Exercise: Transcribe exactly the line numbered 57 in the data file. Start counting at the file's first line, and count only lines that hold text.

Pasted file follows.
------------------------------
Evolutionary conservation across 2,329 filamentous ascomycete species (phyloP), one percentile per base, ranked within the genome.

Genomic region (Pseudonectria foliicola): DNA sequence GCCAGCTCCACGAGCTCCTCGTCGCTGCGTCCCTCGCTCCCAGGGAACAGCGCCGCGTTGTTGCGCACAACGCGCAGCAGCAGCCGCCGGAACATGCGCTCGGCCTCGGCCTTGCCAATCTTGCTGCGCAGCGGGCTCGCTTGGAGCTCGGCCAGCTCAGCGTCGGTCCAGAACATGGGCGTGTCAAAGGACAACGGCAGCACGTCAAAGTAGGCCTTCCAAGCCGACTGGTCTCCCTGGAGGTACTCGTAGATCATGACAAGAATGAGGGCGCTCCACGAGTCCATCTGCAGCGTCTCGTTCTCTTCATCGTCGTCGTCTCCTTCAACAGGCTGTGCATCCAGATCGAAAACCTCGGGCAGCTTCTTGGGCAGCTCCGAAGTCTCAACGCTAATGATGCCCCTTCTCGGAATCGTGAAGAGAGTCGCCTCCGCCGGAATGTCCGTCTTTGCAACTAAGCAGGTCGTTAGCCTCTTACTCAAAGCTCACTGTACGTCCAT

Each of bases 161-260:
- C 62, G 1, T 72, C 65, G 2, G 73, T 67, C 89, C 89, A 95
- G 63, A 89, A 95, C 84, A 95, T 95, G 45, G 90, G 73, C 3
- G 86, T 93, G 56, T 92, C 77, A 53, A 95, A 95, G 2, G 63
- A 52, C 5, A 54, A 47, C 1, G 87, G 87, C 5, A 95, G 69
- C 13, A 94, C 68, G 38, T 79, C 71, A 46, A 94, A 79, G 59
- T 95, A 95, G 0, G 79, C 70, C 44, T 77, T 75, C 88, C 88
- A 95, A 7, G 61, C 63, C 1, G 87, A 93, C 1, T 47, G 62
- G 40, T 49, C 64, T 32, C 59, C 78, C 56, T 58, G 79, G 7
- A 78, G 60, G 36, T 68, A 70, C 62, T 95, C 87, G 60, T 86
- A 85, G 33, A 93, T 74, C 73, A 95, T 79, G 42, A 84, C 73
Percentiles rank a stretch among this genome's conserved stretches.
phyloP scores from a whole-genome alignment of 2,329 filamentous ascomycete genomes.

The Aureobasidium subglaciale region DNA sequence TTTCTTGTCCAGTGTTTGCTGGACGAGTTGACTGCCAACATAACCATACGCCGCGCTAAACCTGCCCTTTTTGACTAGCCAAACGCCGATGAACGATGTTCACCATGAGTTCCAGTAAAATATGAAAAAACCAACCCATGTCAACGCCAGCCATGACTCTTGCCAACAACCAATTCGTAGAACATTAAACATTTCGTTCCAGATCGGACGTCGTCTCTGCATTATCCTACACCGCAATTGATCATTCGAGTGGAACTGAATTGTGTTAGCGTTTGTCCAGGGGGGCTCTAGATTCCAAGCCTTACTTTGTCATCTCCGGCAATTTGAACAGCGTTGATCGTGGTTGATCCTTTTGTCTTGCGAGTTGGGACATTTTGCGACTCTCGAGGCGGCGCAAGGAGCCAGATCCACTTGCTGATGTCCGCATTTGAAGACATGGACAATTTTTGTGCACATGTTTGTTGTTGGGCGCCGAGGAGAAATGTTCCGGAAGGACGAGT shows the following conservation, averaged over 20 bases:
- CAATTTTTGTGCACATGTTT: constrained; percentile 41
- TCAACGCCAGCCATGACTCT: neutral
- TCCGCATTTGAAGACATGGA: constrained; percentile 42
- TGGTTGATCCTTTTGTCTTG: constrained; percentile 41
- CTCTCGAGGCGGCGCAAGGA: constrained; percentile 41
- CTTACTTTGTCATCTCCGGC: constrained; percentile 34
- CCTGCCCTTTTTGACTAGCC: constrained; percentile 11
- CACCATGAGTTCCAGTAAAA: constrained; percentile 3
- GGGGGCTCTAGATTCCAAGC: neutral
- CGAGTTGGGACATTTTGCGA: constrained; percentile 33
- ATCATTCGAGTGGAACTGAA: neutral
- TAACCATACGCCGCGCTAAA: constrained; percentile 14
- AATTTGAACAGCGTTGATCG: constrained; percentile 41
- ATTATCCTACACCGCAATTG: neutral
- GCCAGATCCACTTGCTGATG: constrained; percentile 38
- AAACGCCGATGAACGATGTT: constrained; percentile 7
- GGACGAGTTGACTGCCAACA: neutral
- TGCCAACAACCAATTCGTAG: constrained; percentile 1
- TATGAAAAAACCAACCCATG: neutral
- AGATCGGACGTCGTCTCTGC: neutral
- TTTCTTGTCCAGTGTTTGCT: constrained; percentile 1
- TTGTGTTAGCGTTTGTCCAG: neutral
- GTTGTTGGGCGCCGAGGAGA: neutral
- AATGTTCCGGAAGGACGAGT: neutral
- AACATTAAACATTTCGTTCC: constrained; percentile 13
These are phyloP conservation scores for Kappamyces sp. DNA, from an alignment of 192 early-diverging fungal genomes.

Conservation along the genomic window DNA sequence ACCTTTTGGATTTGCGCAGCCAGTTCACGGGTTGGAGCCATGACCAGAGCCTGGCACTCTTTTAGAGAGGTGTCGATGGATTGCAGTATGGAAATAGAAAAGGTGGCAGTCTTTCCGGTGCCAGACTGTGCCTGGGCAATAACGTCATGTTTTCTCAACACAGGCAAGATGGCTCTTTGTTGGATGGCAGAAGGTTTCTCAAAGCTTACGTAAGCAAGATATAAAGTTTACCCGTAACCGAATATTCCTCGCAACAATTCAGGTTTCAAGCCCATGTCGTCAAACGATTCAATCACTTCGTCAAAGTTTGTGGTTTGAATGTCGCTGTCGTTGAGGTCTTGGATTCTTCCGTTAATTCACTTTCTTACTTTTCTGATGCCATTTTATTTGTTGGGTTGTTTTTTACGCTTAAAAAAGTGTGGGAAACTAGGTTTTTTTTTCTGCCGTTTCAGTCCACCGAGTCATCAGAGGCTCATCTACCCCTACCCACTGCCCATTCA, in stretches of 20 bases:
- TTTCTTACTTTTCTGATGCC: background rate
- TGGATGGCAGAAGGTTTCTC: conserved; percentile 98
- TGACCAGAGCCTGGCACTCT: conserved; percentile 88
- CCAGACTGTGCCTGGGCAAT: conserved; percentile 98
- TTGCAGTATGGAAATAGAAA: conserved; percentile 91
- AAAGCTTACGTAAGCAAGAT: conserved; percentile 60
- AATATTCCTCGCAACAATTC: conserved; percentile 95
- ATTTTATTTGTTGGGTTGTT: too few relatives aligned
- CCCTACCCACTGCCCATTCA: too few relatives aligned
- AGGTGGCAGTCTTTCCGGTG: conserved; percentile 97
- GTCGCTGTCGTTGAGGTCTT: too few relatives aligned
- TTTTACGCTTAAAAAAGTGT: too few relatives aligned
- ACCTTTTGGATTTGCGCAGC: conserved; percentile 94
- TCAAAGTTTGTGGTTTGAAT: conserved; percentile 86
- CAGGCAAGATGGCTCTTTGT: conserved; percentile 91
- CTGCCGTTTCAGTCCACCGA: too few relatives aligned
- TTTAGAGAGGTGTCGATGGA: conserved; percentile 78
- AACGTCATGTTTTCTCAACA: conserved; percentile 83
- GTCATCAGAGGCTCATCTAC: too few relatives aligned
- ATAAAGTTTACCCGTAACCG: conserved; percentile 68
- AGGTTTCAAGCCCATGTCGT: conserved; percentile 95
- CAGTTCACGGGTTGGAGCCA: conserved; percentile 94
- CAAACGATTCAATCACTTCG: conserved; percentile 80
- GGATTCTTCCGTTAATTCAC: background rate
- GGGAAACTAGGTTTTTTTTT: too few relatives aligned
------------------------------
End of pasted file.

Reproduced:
- TCAAAGTTTGTGGTTTGAAT: conserved; percentile 86